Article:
• All users (1,2 and 3) send their streams to SFU
  • User 3 is the host of the conference. In this case, he is the speaker.
  • User 1 and user 2 instruct SFU to receive a high bit-rate (large red arrow) of the speaker (user 3)
  • User 3 demands to receive a high bit-rate (large blue arrow) of the user 1
  • SFU responds to user 1 and user 2 by sending a high bit-rate of user 3
  • SFU sends all the other strams on their lowest bit-rate

So clients don’t have any control on the SFU server?

Clients with full correspondence with the SFU media server have a total control over the streams they receive. Because of that, they can have full control over the flexibility of the SFU.

Why use SFU instead of P2P?

  • SFU is based on a centralized topology which allows to receive all participants streams, then according to them, it select the stream to forward to each one.
  • The additional latency of the SFU server is minimal.

This is why SFU is the most popular topology of the WebRTC communities.

What is the main SFU’s drawback?

The main drawback of SFU is the fact that the steps of encoding and decoding the streams are done on the browsers, which slows down the processing after a high number of participants.


Multipoint Control Unit (MCU)

Multipoint Control Unit also called “video-conferencing gateway” or” bridge” is a centralized video-conference infrastructure.

MCU avoids that each user (client) sends all his audio and video streams, When it receives all the streams, MCU encodes, decodes then combines all the streams into one stream, then sends the combined stream to all participants.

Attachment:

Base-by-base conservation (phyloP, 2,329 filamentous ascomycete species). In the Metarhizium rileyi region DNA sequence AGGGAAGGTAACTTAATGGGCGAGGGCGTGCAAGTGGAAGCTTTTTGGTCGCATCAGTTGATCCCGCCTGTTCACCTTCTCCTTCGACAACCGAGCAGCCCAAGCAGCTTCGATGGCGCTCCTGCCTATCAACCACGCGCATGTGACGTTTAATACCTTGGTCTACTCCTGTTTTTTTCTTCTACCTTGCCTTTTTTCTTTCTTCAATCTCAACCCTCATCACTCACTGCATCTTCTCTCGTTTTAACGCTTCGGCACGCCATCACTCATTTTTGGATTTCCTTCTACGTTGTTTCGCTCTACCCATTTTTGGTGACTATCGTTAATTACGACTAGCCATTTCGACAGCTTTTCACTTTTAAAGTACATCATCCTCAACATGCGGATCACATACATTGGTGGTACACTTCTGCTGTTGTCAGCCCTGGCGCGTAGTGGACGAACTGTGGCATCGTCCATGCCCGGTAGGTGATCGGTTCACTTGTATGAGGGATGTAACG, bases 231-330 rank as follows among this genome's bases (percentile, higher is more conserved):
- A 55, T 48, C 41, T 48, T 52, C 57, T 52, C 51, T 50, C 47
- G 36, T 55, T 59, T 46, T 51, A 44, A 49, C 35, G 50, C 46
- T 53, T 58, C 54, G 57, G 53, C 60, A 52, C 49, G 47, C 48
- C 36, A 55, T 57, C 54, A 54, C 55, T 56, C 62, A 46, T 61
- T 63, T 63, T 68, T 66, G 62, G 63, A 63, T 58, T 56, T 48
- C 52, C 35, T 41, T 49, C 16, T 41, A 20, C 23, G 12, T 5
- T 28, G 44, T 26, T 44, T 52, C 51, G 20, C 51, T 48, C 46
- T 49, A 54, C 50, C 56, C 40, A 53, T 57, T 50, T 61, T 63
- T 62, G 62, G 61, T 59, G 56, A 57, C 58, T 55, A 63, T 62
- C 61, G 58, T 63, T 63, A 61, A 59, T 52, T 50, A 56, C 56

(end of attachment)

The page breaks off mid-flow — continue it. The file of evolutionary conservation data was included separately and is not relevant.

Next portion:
Sending only one stream to the users means to noticeably reduce latency and communication between the MCU servers and users.

Multipoint Control Unit topology

Is mixing all participant’s streams into one stream the only advantage over SFU?

In addition with mixing all streams into one stream before sending it all the participants, MCU can also:

  • Supports differents clients and call signaling like SIP or H.323.
  • Equalizes and mix all audio streams by filtering noise, reducing echo etc.

Moreover, centralizing the encoding and decoding of the streams decreases bandwidth consumption as well as computation load on the client endpoint

So, why MCU is not as popular as SFU?

Without doubt, scalabality is the main advantage of the MCU topology. But the implementation is more complex, and takes a lot of computing resources on the server.

SFU could be the best balance between the P2P that overwhelms the client, and the MCU where all processing are centralized.

Which topology to use for my video-conference application?

It depends on your use case :

  • If you need to develop an application for less than 3 participants, you can go with a Peer-to-Peer topology, it’s simple to implement and certainly the lowest topology ever.
  • If you need an application which support between 5 and 10 participants, and you have a good bandwidth? Do it with SFU specially if you are fan of WebRTC: it’s a low cost centralized topology.
  • If you want to invest in a media server to allow more than 10 participants, you don’t have a good bandwidth? Go with MCU server. Don’t forget to improve your skills in signal, image and video processing, you will need to use some tools like Gstreamer to process and mix your media streams.

Some articles talk about an Hybrid Topology: which allows all particpants using SIP devices to use MCU for the encoding, decoding and stream combination. The other particpants using PCs or laptops send all their streams to SFU. Be sure to configure the best bandwidth to the SFU part, because of high number of the exchange streams between the centralized server and the clients.


Stay tuned …

In the next part, we will discuss about the different existing SFU’s and MCU’s tools.